“Or to artificially lower the prices to benefit the people. What is it you are intending?” Ring only nodded absently then changed the subject.
“Are you running an errand? Aren’t you supposed to be consulting for generals and judges and whatnot? What’s that about?”
“This Recorder is property; and the gentleman to whom he has been entrusted requires…upkeep. Please continue along your way.”
The market official perched on a stepladder, erased the frosted glass with a worn cloth, and wrote a series of prices and rates in the boxes using a charcoal pencil hanging from a leather string. He stepped down commandingly and briefly appraised the condition of the marketplace now that he had established the market’s parameters. The sun-worn faces watching him looked bitter and angry at the figures he had set. Murmuring continued even as he raised both arms to signal the market’s opening. This triggered an almost reluctant hurricane of bustle and motion as burly vendors and grocers, restaurateurs and tourists haggled heatedly over produce and meat, long sticks of fresh bread, and lime green bottles of shimmering algae wine.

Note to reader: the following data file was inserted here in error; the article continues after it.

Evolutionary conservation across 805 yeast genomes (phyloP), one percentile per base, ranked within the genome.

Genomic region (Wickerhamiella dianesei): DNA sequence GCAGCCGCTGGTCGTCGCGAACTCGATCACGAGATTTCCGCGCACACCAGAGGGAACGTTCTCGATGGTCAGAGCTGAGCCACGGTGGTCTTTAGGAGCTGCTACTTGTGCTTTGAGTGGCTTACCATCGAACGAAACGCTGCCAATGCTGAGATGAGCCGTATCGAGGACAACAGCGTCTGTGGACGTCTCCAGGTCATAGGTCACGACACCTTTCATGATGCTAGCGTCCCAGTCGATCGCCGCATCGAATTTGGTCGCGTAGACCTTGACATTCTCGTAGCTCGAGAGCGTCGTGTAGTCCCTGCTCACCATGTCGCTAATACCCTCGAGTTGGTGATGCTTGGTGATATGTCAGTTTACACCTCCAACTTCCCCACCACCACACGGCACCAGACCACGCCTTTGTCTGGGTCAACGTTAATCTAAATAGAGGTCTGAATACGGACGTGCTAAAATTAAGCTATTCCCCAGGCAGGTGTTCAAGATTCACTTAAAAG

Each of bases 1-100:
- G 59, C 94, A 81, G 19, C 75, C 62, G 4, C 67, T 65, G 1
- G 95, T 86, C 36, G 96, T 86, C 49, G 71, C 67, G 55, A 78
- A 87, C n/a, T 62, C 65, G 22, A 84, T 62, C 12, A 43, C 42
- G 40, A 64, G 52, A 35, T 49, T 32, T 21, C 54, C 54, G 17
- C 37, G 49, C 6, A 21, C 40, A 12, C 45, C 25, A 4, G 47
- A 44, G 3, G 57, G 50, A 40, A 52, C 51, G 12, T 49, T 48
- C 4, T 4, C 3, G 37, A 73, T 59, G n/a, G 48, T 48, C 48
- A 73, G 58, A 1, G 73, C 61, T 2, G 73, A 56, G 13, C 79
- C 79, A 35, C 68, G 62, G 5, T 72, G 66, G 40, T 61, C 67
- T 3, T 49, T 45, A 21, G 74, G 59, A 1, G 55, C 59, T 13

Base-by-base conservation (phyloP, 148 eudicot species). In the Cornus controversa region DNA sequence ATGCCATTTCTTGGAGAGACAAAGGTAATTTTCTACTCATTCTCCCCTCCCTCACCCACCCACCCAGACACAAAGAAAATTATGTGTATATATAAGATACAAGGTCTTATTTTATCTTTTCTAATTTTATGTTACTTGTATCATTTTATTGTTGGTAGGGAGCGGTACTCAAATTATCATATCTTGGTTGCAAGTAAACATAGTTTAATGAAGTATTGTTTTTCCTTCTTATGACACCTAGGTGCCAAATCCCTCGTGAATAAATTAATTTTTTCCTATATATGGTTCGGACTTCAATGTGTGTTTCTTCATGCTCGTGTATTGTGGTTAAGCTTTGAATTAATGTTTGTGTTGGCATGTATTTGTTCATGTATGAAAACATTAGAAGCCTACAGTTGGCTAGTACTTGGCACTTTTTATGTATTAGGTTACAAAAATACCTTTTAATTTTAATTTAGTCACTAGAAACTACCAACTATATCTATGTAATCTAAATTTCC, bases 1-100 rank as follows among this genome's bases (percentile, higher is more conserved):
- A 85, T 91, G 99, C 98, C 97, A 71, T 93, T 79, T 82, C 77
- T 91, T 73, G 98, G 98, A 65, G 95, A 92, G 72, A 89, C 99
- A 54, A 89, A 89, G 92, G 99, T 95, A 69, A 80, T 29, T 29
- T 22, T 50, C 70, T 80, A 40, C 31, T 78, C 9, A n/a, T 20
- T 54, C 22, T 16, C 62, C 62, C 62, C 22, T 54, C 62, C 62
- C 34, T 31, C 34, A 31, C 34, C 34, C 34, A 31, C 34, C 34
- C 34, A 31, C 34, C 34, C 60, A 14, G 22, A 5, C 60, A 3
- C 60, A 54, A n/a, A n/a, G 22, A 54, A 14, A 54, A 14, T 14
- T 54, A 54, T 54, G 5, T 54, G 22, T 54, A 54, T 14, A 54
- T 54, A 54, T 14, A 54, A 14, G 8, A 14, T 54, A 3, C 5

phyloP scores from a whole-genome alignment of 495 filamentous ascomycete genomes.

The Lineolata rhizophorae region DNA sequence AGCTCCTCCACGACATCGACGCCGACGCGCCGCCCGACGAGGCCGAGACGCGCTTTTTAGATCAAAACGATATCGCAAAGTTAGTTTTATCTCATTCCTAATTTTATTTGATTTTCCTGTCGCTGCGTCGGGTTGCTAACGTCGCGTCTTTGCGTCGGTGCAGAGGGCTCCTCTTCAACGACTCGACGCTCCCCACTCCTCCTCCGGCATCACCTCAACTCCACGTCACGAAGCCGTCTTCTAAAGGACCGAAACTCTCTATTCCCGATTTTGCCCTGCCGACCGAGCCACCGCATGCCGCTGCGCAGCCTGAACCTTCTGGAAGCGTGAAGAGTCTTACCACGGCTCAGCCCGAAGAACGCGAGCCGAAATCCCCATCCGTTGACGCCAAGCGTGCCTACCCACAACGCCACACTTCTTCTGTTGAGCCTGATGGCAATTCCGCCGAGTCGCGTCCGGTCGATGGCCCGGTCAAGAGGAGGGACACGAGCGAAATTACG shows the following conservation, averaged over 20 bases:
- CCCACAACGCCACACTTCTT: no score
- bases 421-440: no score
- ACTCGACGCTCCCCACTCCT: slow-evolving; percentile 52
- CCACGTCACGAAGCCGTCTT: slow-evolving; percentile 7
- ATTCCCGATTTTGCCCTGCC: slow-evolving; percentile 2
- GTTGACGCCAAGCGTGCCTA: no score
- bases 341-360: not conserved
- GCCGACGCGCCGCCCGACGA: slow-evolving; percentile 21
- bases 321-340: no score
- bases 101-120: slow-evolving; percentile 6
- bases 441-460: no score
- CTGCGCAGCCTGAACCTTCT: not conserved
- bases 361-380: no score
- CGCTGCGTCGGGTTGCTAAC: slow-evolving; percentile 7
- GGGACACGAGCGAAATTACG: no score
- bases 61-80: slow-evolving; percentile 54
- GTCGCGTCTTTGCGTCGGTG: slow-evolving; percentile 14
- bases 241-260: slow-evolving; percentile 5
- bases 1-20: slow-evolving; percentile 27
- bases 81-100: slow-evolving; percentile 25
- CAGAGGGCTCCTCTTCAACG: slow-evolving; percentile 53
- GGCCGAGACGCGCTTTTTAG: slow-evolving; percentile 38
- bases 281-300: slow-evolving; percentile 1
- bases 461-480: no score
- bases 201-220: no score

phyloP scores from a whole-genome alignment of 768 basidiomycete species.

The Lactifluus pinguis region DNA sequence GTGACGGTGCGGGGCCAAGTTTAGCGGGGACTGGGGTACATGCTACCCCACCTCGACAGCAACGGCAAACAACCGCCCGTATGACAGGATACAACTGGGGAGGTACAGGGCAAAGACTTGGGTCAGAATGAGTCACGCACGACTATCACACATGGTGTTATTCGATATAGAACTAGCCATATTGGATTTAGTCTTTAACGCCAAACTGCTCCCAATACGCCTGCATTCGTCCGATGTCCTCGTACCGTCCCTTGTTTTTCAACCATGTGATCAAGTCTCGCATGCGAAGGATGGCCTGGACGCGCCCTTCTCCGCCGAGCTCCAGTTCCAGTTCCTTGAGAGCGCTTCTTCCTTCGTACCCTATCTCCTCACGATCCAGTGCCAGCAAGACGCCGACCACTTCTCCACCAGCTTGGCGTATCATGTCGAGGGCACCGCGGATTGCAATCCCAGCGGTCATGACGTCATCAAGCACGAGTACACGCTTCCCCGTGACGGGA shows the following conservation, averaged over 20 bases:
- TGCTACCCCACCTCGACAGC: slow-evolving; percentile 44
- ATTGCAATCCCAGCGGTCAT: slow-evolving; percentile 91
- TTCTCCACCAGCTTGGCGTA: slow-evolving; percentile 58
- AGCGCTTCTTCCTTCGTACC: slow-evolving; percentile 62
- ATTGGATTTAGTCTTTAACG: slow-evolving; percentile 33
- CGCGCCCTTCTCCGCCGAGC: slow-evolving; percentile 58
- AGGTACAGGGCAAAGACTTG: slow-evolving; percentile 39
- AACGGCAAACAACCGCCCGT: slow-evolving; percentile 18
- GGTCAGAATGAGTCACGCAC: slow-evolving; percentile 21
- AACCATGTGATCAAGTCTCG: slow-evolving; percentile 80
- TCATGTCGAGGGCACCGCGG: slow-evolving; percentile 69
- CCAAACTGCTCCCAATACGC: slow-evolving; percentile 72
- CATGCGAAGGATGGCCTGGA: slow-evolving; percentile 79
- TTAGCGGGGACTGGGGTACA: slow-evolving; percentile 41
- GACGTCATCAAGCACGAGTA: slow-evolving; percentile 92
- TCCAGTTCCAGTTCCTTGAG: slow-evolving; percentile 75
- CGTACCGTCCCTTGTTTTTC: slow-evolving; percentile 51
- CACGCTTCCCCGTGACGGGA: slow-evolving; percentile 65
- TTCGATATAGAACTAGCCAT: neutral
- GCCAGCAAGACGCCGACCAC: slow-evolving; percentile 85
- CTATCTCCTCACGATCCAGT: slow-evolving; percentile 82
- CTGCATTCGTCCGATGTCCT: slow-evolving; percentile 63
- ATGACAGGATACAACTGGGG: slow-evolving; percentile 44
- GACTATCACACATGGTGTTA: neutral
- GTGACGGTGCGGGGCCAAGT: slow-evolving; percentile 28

The Recorder loosened the twine from his box and cracked it open for a cursory inspection of the contents before advancing into the noisy bidyard. There were tourists along the courtyard’s perimeter, leaned against wrought iron fencing and crumbling stone arches to watch. Ring started laughing, and doing so almost losing his breath. The Recorder’s face showed only indignation.
“There is no self, only the Record”, Ring barely said as he tried to catch his breath from laughing, quoting a Recorder creed and looking at this one as if for the first time again. The Recorder’s voracious attention locked again with surprise.
“That’s bakas jerky, Misling…Salt Flat contraband. You can’t sell that stuff in the mountains.”
The Recorder shushed Ring and readied himself for a task he very clearly did not relish, targeting a set of opposing tables where two earthy rustics were haggling over crates shrouded in thick canvas fabrics. Ring caught his breath, likely with admiration for such disregard of propriety from someone charged with its maintenance. Although a young Recorder might have held as many as five lives in his Pool even at this age, the memories often had not yet unwound or become fully real. It was once an adage of such Recorders to ‘trust them with diplomats, but not with your daughter’.
Ring touched his brow in a loose salute, wishing the Recorder luck, and started into the busy courtyard, disappearing in the market swarm seeming to ask for alms. The Recorder’s eyes lingered for a moment on the place where Ring had been before inhaling sharply to enter the market.